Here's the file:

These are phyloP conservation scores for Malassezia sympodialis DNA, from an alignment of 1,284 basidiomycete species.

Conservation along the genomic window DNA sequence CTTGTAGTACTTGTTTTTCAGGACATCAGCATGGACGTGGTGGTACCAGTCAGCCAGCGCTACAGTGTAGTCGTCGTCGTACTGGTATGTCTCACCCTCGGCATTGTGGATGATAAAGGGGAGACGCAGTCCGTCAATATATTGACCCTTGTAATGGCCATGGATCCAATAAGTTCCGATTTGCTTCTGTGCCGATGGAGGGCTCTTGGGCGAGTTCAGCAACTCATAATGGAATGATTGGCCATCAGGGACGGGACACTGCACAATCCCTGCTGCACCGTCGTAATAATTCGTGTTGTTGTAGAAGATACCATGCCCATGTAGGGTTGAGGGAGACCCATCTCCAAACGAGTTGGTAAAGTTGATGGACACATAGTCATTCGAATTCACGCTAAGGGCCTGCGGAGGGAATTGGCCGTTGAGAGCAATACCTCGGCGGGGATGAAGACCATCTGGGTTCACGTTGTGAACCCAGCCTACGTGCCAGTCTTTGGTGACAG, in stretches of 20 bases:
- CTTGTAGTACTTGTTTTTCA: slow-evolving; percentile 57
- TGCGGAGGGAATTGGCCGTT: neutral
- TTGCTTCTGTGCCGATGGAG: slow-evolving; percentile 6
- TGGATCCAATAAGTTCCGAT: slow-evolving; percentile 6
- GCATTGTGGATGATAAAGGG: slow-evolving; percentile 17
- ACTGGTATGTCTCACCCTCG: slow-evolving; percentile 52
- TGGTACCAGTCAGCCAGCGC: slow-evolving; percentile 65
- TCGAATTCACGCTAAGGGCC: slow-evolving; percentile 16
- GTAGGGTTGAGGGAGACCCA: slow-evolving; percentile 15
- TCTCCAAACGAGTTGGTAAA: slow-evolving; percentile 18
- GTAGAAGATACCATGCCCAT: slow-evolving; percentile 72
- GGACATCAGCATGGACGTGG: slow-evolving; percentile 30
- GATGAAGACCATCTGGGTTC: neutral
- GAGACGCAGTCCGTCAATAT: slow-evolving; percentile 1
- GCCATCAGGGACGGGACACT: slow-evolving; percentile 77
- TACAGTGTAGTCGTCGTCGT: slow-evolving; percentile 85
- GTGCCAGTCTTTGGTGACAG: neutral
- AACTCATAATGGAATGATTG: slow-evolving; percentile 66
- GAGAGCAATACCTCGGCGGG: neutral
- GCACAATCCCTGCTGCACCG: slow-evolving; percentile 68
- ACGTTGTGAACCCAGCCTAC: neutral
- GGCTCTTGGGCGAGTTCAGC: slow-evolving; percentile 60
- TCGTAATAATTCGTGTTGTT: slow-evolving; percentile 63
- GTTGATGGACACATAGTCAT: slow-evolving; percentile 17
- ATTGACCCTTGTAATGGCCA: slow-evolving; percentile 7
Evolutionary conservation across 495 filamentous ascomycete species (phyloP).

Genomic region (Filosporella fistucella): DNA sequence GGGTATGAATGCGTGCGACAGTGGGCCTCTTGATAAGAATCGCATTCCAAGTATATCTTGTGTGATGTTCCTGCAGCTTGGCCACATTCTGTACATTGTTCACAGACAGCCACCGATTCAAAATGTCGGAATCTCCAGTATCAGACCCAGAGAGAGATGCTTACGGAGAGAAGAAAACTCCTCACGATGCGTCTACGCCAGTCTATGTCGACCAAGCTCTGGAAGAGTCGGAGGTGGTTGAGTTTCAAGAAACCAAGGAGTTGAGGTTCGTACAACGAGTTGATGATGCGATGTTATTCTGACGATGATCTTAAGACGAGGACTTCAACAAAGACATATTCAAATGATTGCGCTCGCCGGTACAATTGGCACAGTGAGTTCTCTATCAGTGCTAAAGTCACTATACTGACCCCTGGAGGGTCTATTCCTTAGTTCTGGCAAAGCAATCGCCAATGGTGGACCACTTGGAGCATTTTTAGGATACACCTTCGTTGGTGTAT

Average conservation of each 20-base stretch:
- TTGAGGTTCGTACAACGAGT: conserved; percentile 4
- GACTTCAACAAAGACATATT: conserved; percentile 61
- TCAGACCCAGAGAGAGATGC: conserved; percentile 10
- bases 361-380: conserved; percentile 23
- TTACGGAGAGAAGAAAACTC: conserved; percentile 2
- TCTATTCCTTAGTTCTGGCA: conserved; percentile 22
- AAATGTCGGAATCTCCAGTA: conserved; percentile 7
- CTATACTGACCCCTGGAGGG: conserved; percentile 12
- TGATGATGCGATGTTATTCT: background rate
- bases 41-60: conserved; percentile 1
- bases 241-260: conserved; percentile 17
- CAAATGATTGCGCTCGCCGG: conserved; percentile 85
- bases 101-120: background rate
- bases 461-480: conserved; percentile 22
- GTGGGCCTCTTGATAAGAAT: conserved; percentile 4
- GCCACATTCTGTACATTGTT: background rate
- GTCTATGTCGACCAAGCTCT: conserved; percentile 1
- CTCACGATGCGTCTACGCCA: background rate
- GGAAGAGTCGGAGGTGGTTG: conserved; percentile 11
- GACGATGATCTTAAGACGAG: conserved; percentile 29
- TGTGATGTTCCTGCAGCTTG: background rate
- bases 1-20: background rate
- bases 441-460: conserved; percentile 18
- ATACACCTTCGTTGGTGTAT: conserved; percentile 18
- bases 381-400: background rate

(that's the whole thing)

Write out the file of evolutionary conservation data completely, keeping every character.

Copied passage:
These are phyloP conservation scores for Malassezia sympodialis DNA, from an alignment of 1,284 basidiomycete species.

Conservation along the genomic window DNA sequence CTTGTAGTACTTGTTTTTCAGGACATCAGCATGGACGTGGTGGTACCAGTCAGCCAGCGCTACAGTGTAGTCGTCGTCGTACTGGTATGTCTCACCCTCGGCATTGTGGATGATAAAGGGGAGACGCAGTCCGTCAATATATTGACCCTTGTAATGGCCATGGATCCAATAAGTTCCGATTTGCTTCTGTGCCGATGGAGGGCTCTTGGGCGAGTTCAGCAACTCATAATGGAATGATTGGCCATCAGGGACGGGACACTGCACAATCCCTGCTGCACCGTCGTAATAATTCGTGTTGTTGTAGAAGATACCATGCCCATGTAGGGTTGAGGGAGACCCATCTCCAAACGAGTTGGTAAAGTTGATGGACACATAGTCATTCGAATTCACGCTAAGGGCCTGCGGAGGGAATTGGCCGTTGAGAGCAATACCTCGGCGGGGATGAAGACCATCTGGGTTCACGTTGTGAACCCAGCCTACGTGCCAGTCTTTGGTGACAG, in stretches of 20 bases:
- CTTGTAGTACTTGTTTTTCA: slow-evolving; percentile 57
- TGCGGAGGGAATTGGCCGTT: neutral
- TTGCTTCTGTGCCGATGGAG: slow-evolving; percentile 6
- TGGATCCAATAAGTTCCGAT: slow-evolving; percentile 6
- GCATTGTGGATGATAAAGGG: slow-evolving; percentile 17
- ACTGGTATGTCTCACCCTCG: slow-evolving; percentile 52
- TGGTACCAGTCAGCCAGCGC: slow-evolving; percentile 65
- TCGAATTCACGCTAAGGGCC: slow-evolving; percentile 16
- GTAGGGTTGAGGGAGACCCA: slow-evolving; percentile 15
- TCTCCAAACGAGTTGGTAAA: slow-evolving; percentile 18
- GTAGAAGATACCATGCCCAT: slow-evolving; percentile 72
- GGACATCAGCATGGACGTGG: slow-evolving; percentile 30
- GATGAAGACCATCTGGGTTC: neutral
- GAGACGCAGTCCGTCAATAT: slow-evolving; percentile 1
- GCCATCAGGGACGGGACACT: slow-evolving; percentile 77
- TACAGTGTAGTCGTCGTCGT: slow-evolving; percentile 85
- GTGCCAGTCTTTGGTGACAG: neutral
- AACTCATAATGGAATGATTG: slow-evolving; percentile 66
- GAGAGCAATACCTCGGCGGG: neutral
- GCACAATCCCTGCTGCACCG: slow-evolving; percentile 68
- ACGTTGTGAACCCAGCCTAC: neutral
- GGCTCTTGGGCGAGTTCAGC: slow-evolving; percentile 60
- TCGTAATAATTCGTGTTGTT: slow-evolving; percentile 63
- GTTGATGGACACATAGTCAT: slow-evolving; percentile 17
- ATTGACCCTTGTAATGGCCA: slow-evolving; percentile 7
Evolutionary conservation across 495 filamentous ascomycete species (phyloP).

Genomic region (Filosporella fistucella): DNA sequence GGGTATGAATGCGTGCGACAGTGGGCCTCTTGATAAGAATCGCATTCCAAGTATATCTTGTGTGATGTTCCTGCAGCTTGGCCACATTCTGTACATTGTTCACAGACAGCCACCGATTCAAAATGTCGGAATCTCCAGTATCAGACCCAGAGAGAGATGCTTACGGAGAGAAGAAAACTCCTCACGATGCGTCTACGCCAGTCTATGTCGACCAAGCTCTGGAAGAGTCGGAGGTGGTTGAGTTTCAAGAAACCAAGGAGTTGAGGTTCGTACAACGAGTTGATGATGCGATGTTATTCTGACGATGATCTTAAGACGAGGACTTCAACAAAGACATATTCAAATGATTGCGCTCGCCGGTACAATTGGCACAGTGAGTTCTCTATCAGTGCTAAAGTCACTATACTGACCCCTGGAGGGTCTATTCCTTAGTTCTGGCAAAGCAATCGCCAATGGTGGACCACTTGGAGCATTTTTAGGATACACCTTCGTTGGTGTAT

Average conservation of each 20-base stretch:
- TTGAGGTTCGTACAACGAGT: conserved; percentile 4
- GACTTCAACAAAGACATATT: conserved; percentile 61
- TCAGACCCAGAGAGAGATGC: conserved; percentile 10
- bases 361-380: conserved; percentile 23
- TTACGGAGAGAAGAAAACTC: conserved; percentile 2
- TCTATTCCTTAGTTCTGGCA: conserved; percentile 22
- AAATGTCGGAATCTCCAGTA: conserved; percentile 7
- CTATACTGACCCCTGGAGGG: conserved; percentile 12
- TGATGATGCGATGTTATTCT: background rate
- bases 41-60: conserved; percentile 1
- bases 241-260: conserved; percentile 17
- CAAATGATTGCGCTCGCCGG: conserved; percentile 85
- bases 101-120: background rate
- bases 461-480: conserved; percentile 22
- GTGGGCCTCTTGATAAGAAT: conserved; percentile 4
- GCCACATTCTGTACATTGTT: background rate
- GTCTATGTCGACCAAGCTCT: conserved; percentile 1
- CTCACGATGCGTCTACGCCA: background rate
- GGAAGAGTCGGAGGTGGTTG: conserved; percentile 11
- GACGATGATCTTAAGACGAG: conserved; percentile 29
- TGTGATGTTCCTGCAGCTTG: background rate
- bases 1-20: background rate
- bases 441-460: conserved; percentile 18
- ATACACCTTCGTTGGTGTAT: conserved; percentile 18
- bases 381-400: background rate